Accordingly, there is a need for an etch mask for plasma-assisted etching processes and other high-temperature processes which have high resolution capability, which do not substantially degrade under high-temperature processing conditions, and which do not substantially increase overall processing complexity.
The present invention encompasses methods of treating a patterned mask layer prior to being used in a subsequent high-temperature processing step. Broadly stated, the present invention comprises the step of exposing a patterned mask layer to electron-beam radiation prior to using the mask layer in a high-temperature processing step. A high-temperature process is one which raises the local temperature at the surface of the mask layer to a value which is substantially equal to or greater than the flow temperature of the mask material. Mask materials may comprise photoresist materials, which have typical flow temperatures of between 100° C. and 120° C. High temperature processes generally do not exceed 300° C., and plasma-assisted etching processes generally do not exceed 200° C.
The inventors have discovered that many of the photo-active compounds used in typical photosensitive materials decompose during high temperature processing and generate gasses which cause blisters and bubbles in the material layer, particularly of thick photoresists (>12 μm). The inventors have further discovered that treating the photosensitive material to electron-beam radiation prior to high-temperature processing deactivates the photo-active compounds in such a manner that, once deactivated, they do not produce significant amounts of gas upon heating. The inventors have also observed that, under high temperature processing conditions, the so-treated material flows to a much smaller degree than an untreated layer, thereby better maintaining the dimensional integrity and resolution of the pattern over that of an untreated photo-sensitive material.
Because the mask comprises patterned photo-sensitive material, the patterns therein may be made with the high resolution. With the electron-beam treatment, the mask according to the present invention is better able to maintain its dimensional stability and integrity. The electron-beam treatment can be accomplished with a blank flood electron-beam exposure, which is a relatively simple step that does not add a significant amount of complexity to the overall processing.
Masks according to the present invention may be used in many high-temperature processes, such as plasma-assisted etching and ion beam implantation. Plasma-assisted etching includes the processes of: sputter etching, ion beam milling, reactive ion etching (RIE) (which is also known as reactive sputter etching), and reactive ion beam etching.
In a preferred embodiment of the present invention, which is well-suited to treating thick photoresist mask layers (>12 μm), the mask layer is first exposed to a low-current density, low-energy electron beam under a vacuum for an initial period of time. The beam energy is then increased over time to a maximum value determined by the mask thickness, while maintaining the beam's current density below a limit level. The beam's current density is then increased above the limit level for a period of time.
Accordingly, it is an object of the present invention to provide a mask for use in high temperature processing procedures which has high pattern-resolution capability, which has improved dimensional stability and integrity, and which is achieved with a small number of processing steps.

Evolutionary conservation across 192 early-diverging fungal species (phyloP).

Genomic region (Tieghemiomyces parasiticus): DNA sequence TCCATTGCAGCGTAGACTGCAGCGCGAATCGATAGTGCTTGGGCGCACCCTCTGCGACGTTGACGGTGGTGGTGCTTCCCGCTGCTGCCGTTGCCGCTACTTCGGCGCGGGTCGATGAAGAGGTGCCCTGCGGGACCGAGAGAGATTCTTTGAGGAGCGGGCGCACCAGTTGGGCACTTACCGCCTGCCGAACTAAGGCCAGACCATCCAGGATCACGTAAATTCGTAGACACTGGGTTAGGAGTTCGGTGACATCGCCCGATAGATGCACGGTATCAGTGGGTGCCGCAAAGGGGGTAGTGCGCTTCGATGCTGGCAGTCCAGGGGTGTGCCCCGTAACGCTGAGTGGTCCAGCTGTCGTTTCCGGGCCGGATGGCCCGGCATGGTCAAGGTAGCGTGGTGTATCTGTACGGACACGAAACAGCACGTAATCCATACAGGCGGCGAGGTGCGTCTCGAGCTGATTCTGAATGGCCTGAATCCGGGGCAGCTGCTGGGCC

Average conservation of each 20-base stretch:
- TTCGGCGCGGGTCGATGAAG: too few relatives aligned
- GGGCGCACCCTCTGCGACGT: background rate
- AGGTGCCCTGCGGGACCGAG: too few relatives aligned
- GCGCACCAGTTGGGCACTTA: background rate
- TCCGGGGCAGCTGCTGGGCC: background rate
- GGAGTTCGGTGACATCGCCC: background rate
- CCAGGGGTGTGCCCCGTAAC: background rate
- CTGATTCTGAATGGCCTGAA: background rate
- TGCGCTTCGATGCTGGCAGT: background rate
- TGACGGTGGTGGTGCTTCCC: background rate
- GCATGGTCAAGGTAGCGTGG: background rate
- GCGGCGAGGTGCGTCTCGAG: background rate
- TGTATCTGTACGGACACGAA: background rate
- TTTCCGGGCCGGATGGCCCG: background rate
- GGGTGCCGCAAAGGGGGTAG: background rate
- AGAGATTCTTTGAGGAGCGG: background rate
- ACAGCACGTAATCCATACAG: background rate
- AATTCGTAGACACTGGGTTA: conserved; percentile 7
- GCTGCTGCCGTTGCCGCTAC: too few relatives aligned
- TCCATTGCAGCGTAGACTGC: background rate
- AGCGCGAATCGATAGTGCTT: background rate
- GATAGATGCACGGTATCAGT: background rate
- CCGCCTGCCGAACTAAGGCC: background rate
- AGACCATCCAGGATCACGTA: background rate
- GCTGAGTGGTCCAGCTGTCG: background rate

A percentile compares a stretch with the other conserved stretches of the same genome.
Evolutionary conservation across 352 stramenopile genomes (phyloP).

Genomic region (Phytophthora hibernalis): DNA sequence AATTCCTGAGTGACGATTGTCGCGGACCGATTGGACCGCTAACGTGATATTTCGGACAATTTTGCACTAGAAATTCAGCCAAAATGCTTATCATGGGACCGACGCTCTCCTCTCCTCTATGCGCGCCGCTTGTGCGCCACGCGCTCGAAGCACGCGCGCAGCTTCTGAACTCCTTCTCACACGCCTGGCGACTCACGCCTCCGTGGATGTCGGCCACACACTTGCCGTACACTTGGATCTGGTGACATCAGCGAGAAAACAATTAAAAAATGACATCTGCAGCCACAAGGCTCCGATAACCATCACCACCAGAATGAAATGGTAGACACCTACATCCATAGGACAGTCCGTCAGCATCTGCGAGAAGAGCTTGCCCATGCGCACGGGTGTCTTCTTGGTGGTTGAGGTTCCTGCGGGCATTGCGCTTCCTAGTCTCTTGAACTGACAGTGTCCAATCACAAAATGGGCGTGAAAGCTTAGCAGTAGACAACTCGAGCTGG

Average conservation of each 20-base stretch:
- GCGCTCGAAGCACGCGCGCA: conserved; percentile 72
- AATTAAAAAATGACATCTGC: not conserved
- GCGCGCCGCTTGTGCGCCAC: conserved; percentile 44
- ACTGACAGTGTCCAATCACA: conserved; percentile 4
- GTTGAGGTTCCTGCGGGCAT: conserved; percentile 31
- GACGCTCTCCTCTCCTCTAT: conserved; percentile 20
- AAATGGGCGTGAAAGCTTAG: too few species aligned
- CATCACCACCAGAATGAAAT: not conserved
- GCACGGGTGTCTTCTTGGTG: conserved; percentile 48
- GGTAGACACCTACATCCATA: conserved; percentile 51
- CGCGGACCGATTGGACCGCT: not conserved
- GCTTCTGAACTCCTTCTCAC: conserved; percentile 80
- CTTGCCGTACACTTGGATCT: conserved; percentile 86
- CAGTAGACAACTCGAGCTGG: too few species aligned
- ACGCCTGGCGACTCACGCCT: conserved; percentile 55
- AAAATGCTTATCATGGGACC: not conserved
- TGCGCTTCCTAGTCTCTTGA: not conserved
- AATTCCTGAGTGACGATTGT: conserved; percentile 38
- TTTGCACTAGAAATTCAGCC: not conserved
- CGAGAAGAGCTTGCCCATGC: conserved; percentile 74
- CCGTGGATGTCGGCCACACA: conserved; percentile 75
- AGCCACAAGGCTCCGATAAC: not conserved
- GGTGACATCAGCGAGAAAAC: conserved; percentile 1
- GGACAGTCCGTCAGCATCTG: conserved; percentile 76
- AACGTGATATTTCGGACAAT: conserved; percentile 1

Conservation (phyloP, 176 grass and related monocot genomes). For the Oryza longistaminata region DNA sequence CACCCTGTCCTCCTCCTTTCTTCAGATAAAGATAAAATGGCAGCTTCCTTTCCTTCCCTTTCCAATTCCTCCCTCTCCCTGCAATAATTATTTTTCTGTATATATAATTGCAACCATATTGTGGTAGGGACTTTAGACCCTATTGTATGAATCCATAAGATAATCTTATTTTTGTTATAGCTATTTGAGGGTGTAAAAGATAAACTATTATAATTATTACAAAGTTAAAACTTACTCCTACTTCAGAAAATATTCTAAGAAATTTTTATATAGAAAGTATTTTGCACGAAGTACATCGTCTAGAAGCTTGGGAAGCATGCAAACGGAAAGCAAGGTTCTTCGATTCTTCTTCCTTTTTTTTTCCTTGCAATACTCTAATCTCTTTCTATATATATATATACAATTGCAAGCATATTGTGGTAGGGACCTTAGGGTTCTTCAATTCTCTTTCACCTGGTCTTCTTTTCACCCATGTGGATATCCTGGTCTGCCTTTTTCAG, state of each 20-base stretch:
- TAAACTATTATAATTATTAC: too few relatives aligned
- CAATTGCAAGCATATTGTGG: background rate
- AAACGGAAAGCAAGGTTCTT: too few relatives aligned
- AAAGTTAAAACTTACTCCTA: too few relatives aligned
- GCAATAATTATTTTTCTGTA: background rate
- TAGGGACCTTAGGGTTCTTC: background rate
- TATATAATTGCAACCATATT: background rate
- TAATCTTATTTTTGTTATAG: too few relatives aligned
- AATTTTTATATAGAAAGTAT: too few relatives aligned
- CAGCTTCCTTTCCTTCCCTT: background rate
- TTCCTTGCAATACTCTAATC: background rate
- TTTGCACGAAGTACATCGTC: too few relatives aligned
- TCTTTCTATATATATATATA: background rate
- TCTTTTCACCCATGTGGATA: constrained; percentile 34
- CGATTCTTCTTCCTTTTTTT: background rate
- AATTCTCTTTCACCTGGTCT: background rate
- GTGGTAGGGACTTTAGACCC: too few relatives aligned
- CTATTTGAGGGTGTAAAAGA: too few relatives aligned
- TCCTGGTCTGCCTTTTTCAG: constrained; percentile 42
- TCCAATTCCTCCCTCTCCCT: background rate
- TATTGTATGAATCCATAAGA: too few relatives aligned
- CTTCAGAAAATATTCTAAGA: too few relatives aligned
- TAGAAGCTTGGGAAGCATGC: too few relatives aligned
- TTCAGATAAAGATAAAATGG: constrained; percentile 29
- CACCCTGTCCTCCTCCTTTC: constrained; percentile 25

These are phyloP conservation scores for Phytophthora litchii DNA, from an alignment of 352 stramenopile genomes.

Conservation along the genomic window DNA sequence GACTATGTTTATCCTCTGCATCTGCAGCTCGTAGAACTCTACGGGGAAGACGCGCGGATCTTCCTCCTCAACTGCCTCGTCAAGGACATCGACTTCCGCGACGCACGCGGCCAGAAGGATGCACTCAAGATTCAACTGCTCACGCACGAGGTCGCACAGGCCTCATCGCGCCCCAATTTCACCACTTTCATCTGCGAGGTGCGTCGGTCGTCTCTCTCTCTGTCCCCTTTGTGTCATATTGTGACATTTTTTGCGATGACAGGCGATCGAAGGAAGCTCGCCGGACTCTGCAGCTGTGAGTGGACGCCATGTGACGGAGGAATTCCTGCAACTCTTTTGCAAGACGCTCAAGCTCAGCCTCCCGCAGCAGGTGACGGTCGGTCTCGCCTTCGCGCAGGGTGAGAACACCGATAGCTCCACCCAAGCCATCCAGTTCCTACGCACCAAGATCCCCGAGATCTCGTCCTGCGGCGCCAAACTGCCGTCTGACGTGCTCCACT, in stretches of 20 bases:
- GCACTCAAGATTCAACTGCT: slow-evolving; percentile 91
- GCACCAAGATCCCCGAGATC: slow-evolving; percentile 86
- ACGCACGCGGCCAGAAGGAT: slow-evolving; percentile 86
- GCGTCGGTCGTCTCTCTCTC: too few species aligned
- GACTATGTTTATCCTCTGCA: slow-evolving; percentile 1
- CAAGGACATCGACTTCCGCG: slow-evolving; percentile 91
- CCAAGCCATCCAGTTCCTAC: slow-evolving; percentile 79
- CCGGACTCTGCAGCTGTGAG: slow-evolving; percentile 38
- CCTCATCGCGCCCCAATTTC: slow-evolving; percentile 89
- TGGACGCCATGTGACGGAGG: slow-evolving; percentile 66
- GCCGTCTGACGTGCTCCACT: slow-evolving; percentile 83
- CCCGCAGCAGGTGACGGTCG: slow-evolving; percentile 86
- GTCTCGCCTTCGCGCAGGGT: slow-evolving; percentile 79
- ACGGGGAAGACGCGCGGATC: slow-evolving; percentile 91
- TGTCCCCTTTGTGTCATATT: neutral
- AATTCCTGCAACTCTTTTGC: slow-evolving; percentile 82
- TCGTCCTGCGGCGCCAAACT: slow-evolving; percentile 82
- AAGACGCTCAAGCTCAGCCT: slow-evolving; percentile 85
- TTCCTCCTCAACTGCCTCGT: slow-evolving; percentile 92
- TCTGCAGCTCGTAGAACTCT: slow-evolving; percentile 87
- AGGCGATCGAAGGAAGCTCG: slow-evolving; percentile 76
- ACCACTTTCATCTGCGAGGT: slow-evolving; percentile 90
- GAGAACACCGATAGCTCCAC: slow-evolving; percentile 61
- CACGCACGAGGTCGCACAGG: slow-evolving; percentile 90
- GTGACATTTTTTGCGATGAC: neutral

It is another object of the present invention to enable photo-sensitive materials to be useful as high temperature masks.
These and other objects of the present invention will become apparent to those skilled in the art from the following detailed description of the invention, the accompanying drawings, and the appended claims.
FIG. 1 shows a cross-sectional view of a patterned layer of photosensitive material which includes two minimum-sized vias, the left-most via being processed according to the present invention, and the right-most via being processed according to the prior art; the patterned photoresist layer overlies a material layer which is to be plasma-assisted etched through the vias.
FIG. 2 shows a cross-sectional view of the patterned photosensitive layer where the left-most side, including the left-most via, is exposed to electron-beam radiation according to the present invention.
FIG. 3 shows a cross-sectional view of both the electron-beam treated via and the untreated via during a high-temperature plasma etching procedure where the underlying material layer is plasma-etched with the pattern of the photosensitive material; the procedure forms corresponding left-most and right-most vias in the underlying material layer.
FIG. 4 shows a cross-sectional view of the underlying layer after the plasma etch procedure and after the remainder of the photosensitive material has been removed.
FIG. 1 shows a cross-sectional view of a patterned layer 16 of photo-sensitive material which includes two minimum-sized vias 18 and 19. Photo-sensitive layer 16 is formed over a material layer 14, which in tun has been formed upon a substrate 12. Material layer 14 is to be subsequently etched with a plasma-assisted etching process using photo-sensitive layer 16 as an etch mask. In constructed embodiments of the present invention, photo-sensitive layer 16 comprises a positive photoresist material, which typically comprises a resin, a photo-active compound (PAC), and a solvent base. The photo-active compound, also called an activator, typically comprises diazo compounds, which contain nitrogen. The solvent base dissolves a resin and PAC, and is evaporated after the material has been coated on a wafer to form a layer thereon. The resin's polymer chains are normally insoluble in alkaline-aqueous solutions. Upon exposure to actinic radiation, the molecules of the